You may face difficulties in protecting your interests, and your ability to protect your rights through U.S. courts may be limited, because we are incorporated under Cayman Islands law.

We are an exempted company incorporated under the laws of the Cayman Islands. Our corporate affairs are governed by our memorandum and articles of association, the Companies Law (2020 Revision) of the Cayman Islands and the common law of the Cayman Islands. The rights of shareholders to take actions against the directors, actions by minority shareholders and the fiduciary duties of our directors to us under Cayman Islands law are to a large extent governed by the common law of the Cayman Islands. The common law of the Cayman Islands is derived in part from comparatively limited judicial precedent in the Cayman Islands as well as from the common law of England, the decisions of whose courts are of persuasive authority, but are not binding, on a court in the Cayman Islands. The rights of our shareholders and the fiduciary duties of our directors under Cayman Islands law are not as clearly established as they would be under statutes or judicial precedent in some jurisdictions in the United States. In particular, the Cayman Islands has a less developed body of securities laws than the United States. Some U.S. states, such as Delaware, have more fully developed and judicially interpreted bodies of corporate law than the Cayman Islands. In addition, Cayman Islands companies may not have standing to initiate a shareholder derivative action in a federal court of the United States.

45

Table of Contents

Shareholders of Cayman Islands exempted companies like us have no general rights under Cayman Islands law to inspect corporate records or to obtain copies of lists of shareholders of these companies. Our directors have discretion under our articles of association to determine whether or not, and under what conditions, our corporate records may be inspected by our shareholders, but are not obliged to make them available to our shareholders. This may make it more difficult for you to obtain the information needed to establish any facts necessary for a shareholder motion or to solicit proxies from other shareholders in connection with a proxy contest.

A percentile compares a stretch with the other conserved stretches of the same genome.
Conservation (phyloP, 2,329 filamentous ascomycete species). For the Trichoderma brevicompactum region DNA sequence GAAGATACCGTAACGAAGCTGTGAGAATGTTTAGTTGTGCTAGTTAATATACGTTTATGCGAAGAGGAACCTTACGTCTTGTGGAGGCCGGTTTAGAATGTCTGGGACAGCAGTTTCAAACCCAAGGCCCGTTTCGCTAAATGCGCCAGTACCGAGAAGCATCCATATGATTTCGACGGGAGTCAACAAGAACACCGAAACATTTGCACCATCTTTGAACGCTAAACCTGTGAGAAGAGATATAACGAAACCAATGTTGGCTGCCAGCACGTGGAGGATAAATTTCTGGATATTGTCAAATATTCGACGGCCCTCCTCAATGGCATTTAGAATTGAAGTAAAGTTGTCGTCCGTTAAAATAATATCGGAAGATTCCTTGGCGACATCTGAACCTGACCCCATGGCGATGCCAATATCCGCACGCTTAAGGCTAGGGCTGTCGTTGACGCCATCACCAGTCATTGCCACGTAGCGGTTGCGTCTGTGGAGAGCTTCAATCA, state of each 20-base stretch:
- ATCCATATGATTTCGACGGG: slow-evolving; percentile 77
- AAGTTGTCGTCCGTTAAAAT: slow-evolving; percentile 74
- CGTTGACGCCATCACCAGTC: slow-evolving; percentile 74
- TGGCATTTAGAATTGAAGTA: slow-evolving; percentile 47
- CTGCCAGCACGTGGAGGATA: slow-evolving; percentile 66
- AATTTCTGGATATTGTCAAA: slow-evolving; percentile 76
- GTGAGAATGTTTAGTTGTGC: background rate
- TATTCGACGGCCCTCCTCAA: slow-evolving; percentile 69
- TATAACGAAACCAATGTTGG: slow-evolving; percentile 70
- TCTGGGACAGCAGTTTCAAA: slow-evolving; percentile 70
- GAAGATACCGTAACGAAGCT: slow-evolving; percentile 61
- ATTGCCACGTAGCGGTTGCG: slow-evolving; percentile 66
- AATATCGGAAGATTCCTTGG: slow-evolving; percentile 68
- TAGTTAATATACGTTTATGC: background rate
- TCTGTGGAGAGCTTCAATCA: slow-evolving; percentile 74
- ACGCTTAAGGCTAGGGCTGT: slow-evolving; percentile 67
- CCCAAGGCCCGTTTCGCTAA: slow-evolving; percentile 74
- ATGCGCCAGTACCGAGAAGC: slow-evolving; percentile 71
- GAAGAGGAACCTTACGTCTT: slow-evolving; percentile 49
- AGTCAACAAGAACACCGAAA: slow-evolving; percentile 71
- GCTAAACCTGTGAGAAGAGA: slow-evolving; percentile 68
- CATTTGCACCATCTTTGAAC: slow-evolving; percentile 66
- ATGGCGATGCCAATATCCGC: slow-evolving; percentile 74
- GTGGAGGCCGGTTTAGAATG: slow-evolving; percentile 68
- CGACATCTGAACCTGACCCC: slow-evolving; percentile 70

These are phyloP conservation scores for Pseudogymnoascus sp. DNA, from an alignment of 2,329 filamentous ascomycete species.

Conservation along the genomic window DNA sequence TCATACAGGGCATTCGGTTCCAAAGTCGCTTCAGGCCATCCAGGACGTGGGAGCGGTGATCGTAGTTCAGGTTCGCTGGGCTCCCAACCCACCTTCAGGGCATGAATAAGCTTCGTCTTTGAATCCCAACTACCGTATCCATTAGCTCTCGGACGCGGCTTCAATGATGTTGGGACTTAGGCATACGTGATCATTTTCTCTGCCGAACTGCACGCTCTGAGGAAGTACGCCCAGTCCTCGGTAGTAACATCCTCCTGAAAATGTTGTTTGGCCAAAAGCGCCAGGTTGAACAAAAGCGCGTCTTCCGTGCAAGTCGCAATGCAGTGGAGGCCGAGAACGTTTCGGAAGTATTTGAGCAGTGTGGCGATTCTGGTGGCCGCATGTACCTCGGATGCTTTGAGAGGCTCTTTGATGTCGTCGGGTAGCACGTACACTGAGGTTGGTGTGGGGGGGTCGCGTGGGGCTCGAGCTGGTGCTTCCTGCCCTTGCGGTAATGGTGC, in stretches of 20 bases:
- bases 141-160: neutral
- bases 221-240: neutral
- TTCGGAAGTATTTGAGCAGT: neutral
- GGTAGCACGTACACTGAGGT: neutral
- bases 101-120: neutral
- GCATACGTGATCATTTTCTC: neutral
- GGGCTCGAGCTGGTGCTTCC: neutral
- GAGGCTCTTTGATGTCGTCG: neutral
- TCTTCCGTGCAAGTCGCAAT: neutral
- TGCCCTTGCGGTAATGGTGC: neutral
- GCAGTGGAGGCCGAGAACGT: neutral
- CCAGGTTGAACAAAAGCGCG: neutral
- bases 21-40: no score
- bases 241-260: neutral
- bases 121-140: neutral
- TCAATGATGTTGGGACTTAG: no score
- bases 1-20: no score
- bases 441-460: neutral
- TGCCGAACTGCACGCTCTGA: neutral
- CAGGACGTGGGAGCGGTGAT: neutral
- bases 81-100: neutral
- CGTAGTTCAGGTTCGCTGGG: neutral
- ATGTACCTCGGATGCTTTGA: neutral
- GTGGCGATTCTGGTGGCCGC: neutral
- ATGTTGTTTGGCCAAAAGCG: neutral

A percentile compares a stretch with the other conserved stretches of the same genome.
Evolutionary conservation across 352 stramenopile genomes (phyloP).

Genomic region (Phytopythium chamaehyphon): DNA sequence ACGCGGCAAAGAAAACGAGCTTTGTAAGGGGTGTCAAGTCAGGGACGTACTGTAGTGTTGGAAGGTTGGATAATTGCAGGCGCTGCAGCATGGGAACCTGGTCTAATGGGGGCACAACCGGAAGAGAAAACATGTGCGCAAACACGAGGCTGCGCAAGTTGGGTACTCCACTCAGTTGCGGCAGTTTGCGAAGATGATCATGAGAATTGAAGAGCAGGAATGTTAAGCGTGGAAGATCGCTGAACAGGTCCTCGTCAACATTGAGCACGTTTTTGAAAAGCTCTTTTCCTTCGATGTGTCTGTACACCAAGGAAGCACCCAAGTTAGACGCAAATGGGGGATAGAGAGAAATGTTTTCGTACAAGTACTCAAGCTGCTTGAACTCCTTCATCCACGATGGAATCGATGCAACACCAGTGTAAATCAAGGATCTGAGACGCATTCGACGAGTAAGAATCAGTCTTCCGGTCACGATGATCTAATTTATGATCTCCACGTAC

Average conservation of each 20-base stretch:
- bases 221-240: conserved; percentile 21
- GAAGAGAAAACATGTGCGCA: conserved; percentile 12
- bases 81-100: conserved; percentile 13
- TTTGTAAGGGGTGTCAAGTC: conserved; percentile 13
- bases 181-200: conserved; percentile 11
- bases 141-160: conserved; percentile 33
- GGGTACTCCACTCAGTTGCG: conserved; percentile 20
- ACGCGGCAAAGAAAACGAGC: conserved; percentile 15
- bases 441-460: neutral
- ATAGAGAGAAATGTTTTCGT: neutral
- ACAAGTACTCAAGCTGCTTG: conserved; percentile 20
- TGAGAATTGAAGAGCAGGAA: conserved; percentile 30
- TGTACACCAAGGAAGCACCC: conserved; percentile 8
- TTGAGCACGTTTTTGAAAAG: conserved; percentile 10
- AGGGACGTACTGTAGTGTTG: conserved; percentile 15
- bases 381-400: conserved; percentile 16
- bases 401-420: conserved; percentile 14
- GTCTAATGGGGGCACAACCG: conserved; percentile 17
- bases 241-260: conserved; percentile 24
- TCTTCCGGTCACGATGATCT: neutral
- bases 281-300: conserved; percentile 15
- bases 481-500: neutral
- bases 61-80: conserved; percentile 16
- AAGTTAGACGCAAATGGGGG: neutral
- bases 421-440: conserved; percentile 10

Certain corporate governance practices in the Cayman Islands, which is our home country, differ significantly from requirements for companies incorporated in other jurisdictions such as the United States. To the extent we choose to follow home country practice with respect to corporate governance matters, our shareholders may be afforded less protection than they otherwise would under rules and regulations applicable to U.S. domestic issuers.

As a result of all of the above, our public shareholders may have more difficulty in protecting their interests in the face of actions taken by our management, members of the board of directors or controlling shareholders than they would as public shareholders of a company incorporated in the United States.

Certain judgments obtained against us by our shareholders may not be enforceable.

We are a Cayman Islands company and substantially all of our assets are located outside of the United States. Substantially all of our current operations are conducted in China. In addition, all of our current directors and officers are nationals and residents of countries other than the United States. Substantially all of the assets of these persons are located outside the United States. As a result, it may be difficult or impossible for you to bring an action against us or against these individuals in the United States in the event that you believe that your rights have been infringed under the U.S. federal securities laws or otherwise. Even if you are successful in bringing an action of this kind, the laws of the Cayman Islands and of China may render you unable to enforce a judgment against our assets or the assets of our directors and officers.

46

Table of Contents

The voting rights of holders of ADSs are limited by the terms of the deposit agreement, and you may not be able to exercise your right to vote your Class A ordinary shares.